John Gilbert, for Hacksaw Ridge: Gilbert was previously nominated for his work on The Lord of the Rings: The Fellowship of the Ring, but the Academy likes war movies in terms of editing. The battle scenes have lots of intense editing, and Gilbert agrees that these are what the Academy is responding to: “They’re made up of fragments of images, a lot of it is very short shots and high intensity. The idea was to put the audience in amongst it and people really feel it in the battle scenes, a lot of people sort of cover their eyes, there’s a lot of bloodshed and mayhem, and it’s quite sustained.” While the initial work of stringing the film together can be done quickly, perhaps in a week, the real meat comes afterword, when director and editor sit down together to make all the difficult choices. “I worked with Mel Gibson for about 10 weeks on it. I originally thought that 10 weeks was not going to be enough. About half the movie is battle scenes, with a lot of quick-cut action, and a lot of choices due to the amount of footage I had. Mel had been in during the shoot and we went over some sequences in great detail, looking at re-speeding shots, and trimming frames, taking quite a bit of time. There are always key scenes where small changes in performance and timing can be critical and we worked hard on them.” Gilbert is quick to point out that editing is a collaborative process: “The assistants break it down into scenes for me, and I skip through the circled takes to start with, just to have a look at what sort of coverage I’ve got. I like to get an idea in my mind about the shape of the scene, where I’m going to use the wide shots, where I’m going to use the close-ups, and how to best use the coverage I have. I like to find what I think are they key moments in the scene and make a note of any magic I find in the performances. I make a ‘selects’ sequence as I go, which I make in story order, and that becomes the basis for my first edit. It is also useful if the script supervisor has a good relationship with the director and is able to give me insight into what they were thinking, and any moments they loved when shooting.”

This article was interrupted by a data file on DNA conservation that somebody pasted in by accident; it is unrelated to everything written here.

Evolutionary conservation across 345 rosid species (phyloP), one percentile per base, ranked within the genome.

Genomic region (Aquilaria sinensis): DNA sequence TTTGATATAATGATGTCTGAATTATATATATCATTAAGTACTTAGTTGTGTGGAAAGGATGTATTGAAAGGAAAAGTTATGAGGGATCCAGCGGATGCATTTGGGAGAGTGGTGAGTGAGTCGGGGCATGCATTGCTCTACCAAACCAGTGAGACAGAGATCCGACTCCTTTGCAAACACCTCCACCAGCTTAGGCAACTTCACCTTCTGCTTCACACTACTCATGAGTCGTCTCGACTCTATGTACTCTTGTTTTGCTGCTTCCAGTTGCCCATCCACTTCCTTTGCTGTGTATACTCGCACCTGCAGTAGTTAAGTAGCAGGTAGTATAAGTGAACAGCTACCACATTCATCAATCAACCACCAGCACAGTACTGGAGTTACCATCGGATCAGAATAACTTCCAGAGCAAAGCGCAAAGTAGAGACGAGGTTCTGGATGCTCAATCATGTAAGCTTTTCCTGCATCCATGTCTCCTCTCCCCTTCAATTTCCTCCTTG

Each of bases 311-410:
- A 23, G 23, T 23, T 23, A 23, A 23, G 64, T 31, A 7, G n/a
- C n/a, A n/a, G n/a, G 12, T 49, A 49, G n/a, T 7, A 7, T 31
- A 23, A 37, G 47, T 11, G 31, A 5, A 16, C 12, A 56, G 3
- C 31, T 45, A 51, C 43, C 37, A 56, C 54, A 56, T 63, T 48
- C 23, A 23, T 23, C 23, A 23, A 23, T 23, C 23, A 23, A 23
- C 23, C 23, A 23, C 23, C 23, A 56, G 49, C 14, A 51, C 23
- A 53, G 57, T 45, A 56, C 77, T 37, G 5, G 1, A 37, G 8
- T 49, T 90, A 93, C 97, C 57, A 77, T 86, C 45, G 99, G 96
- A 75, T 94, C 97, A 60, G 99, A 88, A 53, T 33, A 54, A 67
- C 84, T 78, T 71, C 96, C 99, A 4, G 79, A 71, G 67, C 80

Joe Walker, for Arrival: Walker worked with Denis Villeneuve last year on Sicario and again this year on Blade Runner 2049, so they’re forming quite a successful partnership. He was previously nominated for his work on 12 Years A Slave. As Villeneuve and Walker wrapped up Sicario, Villeneuve passed him the script for Arrival, and he was immediately drawn to it for its “strong female lead. It was educated and it was grown-up, and I was fascinated by the application of my craft to it, in so far as it’s right in the middle of what I think is our super power as editors, which is the manipulation of time.” Arrival is told with little glimpses of memory, other times, other places. How do you sew that all together? “Many things were just grabbed moments that were sort of very emotive and beautiful, a hand touching a baby’s hand in a cart, or an out-of-focus shot of a horse in a stable. They could have gone anywhere. Trying to build that into the narrative and marble this narrative through with these little glimpses of a memory, if you like.” Arrival doesn’t have a strictly linear approach, nor is it classically circular or backward or necessarily out of chronological order. It simply does not exist within our perception of time and order. It’s interwoven, with all moments touching each other, if you can think of time reaching around on itself. “To really be moved by the ending, we felt we had to adjust that. We had to make sure that the wall that we built at the beginning wasn’t so solid that we couldn’t kick it down, but also we had to choose a real moment where people will definitely get it. That’s right at the heart of editing and narrative storytelling, working out when you’re just ahead of the audience, or in parallel with the audience, and never behind. We always wanted to compliment the audience’s intelligence so that they could figure it out themselves.”